by Chaim Potok
Coming-of-Age, Family Drama, Historical Fiction, Postmodern, Jewish Literature
It might be helpful to split the four genres into two parts. After we see how the first two fit together, and how the second two fit together, we’ll have a better idea of how genre operates in the novel.
Not all family dramas are coming-of-age stories, but all coming-of-age stories are family dramas. The protagonists of such stories are young people transitioning from the homes they were raised in to the homes they will make for themselves in the world. Some such characters are trying to get away from their families, others looking for their families, still others clinging to tightly to their families, or moving in harmony with their families.
In the case with Reuven and Danny of The Chosen, there will be some sort of intense family drama going on – even if it’s all in the minds of the characters. We first meet Reuven and Danny when they are "going on sixteen." Their intertwined journey over the next five years allows us an intimate and complex vision of family, home, and America.
As we discuss in "Setting," The Chosen is complicated by war. The drama hits major highs and lows when the details of the Holocaust are made public after World War II comes to an end. In novels like A Farewell to Arms and Tender is the Night, the authors were looking for a way to express their reactions to World War I. And that’s how the genre "Modernism" was born. Nobody could believe World War I took place. The world as they knew it was broken apart. Modernist artists tried to find a way to express this fragmentation, and to do something helpful with the pieces. World War II brought the horrors of war to a whole new level. Between the Holocaust and Hiroshima and Nagasaki, and the deaths of soldiers and civilians alike, the world became a graveyard of intense sadness. Postmodernism is a reaction to this.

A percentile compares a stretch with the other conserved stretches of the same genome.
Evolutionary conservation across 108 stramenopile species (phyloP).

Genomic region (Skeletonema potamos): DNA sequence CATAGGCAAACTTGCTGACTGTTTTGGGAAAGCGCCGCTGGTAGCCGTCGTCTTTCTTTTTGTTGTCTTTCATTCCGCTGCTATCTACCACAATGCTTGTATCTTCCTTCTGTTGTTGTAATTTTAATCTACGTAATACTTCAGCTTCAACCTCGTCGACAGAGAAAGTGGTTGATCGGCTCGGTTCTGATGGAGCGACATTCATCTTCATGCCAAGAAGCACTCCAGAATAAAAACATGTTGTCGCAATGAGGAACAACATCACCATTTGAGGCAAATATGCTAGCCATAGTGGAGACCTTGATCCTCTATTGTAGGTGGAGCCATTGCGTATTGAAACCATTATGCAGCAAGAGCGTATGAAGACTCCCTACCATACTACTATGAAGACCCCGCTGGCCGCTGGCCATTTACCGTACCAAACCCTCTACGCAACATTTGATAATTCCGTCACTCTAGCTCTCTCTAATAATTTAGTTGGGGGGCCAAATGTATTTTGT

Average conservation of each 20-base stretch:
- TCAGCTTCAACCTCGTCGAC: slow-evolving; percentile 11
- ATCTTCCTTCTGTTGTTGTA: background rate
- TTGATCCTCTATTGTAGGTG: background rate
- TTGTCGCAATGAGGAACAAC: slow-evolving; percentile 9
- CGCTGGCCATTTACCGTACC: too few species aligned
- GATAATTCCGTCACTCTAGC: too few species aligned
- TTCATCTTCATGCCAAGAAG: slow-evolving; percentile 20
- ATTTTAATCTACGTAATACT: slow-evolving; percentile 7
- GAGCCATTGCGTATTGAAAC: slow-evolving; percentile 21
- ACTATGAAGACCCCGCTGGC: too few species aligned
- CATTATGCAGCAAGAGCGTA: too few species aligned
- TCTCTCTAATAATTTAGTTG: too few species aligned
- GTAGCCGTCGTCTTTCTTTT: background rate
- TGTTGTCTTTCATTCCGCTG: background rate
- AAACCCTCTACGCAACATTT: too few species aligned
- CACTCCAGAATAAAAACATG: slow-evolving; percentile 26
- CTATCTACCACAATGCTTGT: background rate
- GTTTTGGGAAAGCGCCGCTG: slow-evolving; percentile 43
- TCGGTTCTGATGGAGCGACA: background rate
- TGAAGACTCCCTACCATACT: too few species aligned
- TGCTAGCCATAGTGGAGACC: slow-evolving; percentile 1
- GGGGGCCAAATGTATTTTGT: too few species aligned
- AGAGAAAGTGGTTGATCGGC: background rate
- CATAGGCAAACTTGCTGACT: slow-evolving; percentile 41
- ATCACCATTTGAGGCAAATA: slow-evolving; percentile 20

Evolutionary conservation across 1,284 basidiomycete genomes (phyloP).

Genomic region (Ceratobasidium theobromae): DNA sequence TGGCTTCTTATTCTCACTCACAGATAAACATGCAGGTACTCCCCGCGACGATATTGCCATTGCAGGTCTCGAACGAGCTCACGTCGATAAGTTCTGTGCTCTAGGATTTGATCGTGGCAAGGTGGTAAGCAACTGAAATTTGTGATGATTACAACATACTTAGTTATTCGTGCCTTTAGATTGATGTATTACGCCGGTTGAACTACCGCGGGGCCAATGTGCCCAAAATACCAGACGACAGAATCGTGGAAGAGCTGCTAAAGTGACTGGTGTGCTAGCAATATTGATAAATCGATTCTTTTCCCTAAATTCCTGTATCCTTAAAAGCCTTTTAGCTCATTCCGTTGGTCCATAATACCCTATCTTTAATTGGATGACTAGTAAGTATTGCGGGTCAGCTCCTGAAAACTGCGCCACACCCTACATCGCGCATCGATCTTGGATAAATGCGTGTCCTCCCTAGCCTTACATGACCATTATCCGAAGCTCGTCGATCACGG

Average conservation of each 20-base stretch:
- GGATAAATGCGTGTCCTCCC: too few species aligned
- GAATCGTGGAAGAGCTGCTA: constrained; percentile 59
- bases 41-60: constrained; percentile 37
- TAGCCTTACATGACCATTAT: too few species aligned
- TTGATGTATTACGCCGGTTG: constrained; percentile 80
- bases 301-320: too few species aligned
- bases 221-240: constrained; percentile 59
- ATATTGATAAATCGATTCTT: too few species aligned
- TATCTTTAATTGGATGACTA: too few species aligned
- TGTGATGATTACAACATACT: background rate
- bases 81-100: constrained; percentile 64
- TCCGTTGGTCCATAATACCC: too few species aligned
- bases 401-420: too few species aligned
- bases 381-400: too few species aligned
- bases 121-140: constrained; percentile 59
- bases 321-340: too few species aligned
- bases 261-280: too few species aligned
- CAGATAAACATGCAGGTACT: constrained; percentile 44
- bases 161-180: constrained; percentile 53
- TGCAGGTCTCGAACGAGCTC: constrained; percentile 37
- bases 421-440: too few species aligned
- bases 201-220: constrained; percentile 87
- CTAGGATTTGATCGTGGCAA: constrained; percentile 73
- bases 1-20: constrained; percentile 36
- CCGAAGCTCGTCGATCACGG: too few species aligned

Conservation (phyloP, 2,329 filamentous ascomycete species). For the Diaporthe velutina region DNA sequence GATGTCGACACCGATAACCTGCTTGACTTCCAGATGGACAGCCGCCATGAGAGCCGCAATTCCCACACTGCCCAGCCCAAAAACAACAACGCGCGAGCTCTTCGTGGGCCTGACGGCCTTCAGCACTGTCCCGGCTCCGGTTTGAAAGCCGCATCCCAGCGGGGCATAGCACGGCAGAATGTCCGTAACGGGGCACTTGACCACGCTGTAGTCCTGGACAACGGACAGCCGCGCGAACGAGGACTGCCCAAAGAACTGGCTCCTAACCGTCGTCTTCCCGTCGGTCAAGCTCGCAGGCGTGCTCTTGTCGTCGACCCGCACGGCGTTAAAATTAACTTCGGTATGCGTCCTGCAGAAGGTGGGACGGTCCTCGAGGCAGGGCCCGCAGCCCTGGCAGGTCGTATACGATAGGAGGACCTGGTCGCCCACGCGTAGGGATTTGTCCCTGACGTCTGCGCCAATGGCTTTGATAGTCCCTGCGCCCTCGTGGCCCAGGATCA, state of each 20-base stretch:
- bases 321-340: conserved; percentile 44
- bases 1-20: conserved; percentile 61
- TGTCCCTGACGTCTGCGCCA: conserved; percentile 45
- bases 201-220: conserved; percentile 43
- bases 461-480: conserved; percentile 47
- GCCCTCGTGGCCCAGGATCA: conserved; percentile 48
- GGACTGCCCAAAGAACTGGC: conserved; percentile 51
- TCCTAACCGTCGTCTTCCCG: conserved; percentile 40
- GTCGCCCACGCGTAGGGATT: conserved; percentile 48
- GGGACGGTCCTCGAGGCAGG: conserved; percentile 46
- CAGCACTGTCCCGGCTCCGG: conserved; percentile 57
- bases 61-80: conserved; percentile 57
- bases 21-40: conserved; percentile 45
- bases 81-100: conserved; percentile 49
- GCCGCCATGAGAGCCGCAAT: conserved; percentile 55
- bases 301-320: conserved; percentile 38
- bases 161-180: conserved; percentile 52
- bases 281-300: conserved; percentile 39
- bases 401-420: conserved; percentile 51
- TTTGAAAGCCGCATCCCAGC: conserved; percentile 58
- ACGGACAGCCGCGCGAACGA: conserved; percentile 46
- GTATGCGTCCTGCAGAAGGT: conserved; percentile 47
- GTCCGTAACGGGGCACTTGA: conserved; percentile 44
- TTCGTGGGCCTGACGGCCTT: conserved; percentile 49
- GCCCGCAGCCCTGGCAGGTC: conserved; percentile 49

Chaim Potok’s novel isn’t overtly Postmodern. The genre was still in its infancy when he wrote The Chosen, and he’s obviously influenced by his Modernist predecessors Ernest Hemingway and F. Scott Fitzgerald. Nonetheless, it does exhibit some Postmodern tendencies.
The spider web that Reuven blows away is a good example of a Postmodern moment. As we see in his "Character Analysis," when Reuven saves the fly by destroying the spider’s home, he’s suggesting that saving the world is easy. Here, we are reminded of the state of the world during and after World War II. Many flies and spiders had to scatter when their homes became uninhabitable. What makes this a Postmodern moment is that Reuven blows away the spider’s web before he knows about the Holocaust and Hiroshima and Nagasaki. In retrospect, this should remind us that we are reading a past tense account of the events, or, as we say in "POV/Narrative Voice," a narrative memory.
With the knowledge of the details of World War II, Reuven’s act takes on a different meaning, and becomes, in a way, a foreshadowing of the news of the war that comes out later. Think of the battle maps on Reuven’s wall – all the lines on the map are like the strands of the spider’s web. The web is both the spider’s home, and a map of it. After the war, the lines on the map were altered, just like the spider’s web. Chances are, you know what we mean, but are confused just the same. That’s because it almost, but doesn’t quite, makes sense, and we struggle to order our thoughts. Which means that Postmodernism is doing its job. It’s meant to be confusing, to represent the confused state of the world. It isn’t supposed to bring you to any conclusions. Postmodernism is often call the "indefinable" genre because it’s often characterized by what it is not – that is, by the things left out of the stories we read. If you want to read more on Postmodernism, here’s a link.